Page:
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Hash Browns

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Hash browns or hashed browns are a simple potato preparation in which potato pieces are pan-fried after being shredded, julienned, diced, or riced. In some cultures, hash browns or hashed browns can refer to any of these preparations, while in others it may refer to one specific preparation. In parts of the UK, hash browns can mean fried left over mashed potato. Hash browns are a staple breakfast food at diners in North America, where they are often fried on a large common cooktop or griddle. Often they are pressed with a potato ricer to remove moisture and to give a crispier texture. They are commonly served with breakfast or as a side dish with steaks.

In some parts of the United States, hash browns strictly refer to shredded or riced, pan-fried potatoes, and are considered a breakfast food, while potatoes diced or cubed and pan-fried are also a side dish called country fried potatoes or home fries (though many variations of home fries are par-cooked before frying).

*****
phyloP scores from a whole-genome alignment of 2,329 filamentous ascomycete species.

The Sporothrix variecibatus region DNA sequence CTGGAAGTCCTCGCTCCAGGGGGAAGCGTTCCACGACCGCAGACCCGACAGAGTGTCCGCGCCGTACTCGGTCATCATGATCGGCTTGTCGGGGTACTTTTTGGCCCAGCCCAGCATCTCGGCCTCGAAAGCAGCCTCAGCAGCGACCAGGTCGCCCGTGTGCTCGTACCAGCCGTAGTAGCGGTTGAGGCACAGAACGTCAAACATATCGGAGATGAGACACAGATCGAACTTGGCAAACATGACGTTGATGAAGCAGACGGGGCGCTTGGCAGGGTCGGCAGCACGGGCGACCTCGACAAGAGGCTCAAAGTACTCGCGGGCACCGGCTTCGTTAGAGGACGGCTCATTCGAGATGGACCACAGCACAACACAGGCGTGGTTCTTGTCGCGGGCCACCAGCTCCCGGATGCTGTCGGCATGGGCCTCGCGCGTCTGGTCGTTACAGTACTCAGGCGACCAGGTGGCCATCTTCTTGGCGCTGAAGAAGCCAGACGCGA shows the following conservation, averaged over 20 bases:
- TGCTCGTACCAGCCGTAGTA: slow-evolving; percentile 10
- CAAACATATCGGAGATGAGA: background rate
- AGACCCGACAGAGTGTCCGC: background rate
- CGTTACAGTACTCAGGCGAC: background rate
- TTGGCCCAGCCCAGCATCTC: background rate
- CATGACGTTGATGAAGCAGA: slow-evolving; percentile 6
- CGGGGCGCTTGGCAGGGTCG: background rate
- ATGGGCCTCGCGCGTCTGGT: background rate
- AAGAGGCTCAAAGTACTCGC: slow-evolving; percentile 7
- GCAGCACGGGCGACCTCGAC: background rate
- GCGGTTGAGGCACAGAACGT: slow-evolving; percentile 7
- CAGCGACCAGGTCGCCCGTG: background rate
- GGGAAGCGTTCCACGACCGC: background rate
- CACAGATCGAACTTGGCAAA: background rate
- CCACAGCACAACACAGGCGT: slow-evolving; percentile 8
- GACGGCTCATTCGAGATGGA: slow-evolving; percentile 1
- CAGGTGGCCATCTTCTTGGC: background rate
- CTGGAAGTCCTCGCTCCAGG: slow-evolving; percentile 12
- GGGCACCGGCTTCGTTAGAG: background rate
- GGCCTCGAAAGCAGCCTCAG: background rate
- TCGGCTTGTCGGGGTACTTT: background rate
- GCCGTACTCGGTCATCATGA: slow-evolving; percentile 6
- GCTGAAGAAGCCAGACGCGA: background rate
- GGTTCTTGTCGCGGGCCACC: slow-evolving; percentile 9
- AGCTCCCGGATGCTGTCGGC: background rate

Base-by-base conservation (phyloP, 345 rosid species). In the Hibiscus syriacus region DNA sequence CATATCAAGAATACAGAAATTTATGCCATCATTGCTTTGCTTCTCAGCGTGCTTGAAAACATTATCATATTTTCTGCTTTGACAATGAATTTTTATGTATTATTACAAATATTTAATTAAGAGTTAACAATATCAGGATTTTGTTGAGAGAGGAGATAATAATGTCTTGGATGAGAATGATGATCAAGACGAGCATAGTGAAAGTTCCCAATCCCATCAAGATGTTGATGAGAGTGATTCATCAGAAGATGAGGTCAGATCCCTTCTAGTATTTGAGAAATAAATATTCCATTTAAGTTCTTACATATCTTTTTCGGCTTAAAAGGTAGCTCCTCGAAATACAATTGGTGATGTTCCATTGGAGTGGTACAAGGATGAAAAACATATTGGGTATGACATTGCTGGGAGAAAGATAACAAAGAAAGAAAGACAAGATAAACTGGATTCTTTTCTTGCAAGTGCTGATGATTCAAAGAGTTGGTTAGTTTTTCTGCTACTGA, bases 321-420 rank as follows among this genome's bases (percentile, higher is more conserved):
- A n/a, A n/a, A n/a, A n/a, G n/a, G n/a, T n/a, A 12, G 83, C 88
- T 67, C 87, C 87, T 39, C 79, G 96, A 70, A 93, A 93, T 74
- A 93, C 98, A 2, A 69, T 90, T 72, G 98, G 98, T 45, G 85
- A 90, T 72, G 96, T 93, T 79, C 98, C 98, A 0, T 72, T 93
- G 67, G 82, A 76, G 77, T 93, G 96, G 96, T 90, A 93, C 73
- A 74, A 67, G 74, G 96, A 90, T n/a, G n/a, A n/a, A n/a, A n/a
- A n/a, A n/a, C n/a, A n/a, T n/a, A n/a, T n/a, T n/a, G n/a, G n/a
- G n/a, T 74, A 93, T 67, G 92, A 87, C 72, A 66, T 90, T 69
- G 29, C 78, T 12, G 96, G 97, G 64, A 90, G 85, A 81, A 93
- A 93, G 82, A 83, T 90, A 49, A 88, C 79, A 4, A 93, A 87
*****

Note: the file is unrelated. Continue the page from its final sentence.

A chef may prepare hash browns by forming riced potatoes into patties before frying (moisture and potato starch can hold them together); however, if a binding agent is added (egg for example), such a preparation constitutes a potato pancake. Frozen hash browns are sometimes made into patty form for ease of handling, the compact flat shape can also be cooked in a toaster oven or toaster.

Originally, the full name was 'hashed brown potatoes' (or 'hashed browned potatoes'). The name was gradually shortened to 'hash brown potatoes' (1945, H.L. Mencken), until the most common name had become simply 'hash browns' around 1970. If a dish of hash browned potatoes incorporates chopped meat, leftovers, or other vegetables it is more commonly referred to as hash.

See also

Food portal Home fries Rösti Deruny (Ukrainian) Potato pancakes (Latke) Boxty Potato waffle Hash Croquette Tater Tots

External links

Wikibooks Cookbook has a recipe/module on Hash Browns United States Standards for Grades of Frozen Hash Brown Potatoes (PDF) This food-related article is a stub. You can help Wikipedia by expanding it. v â€¢ d â€¢ e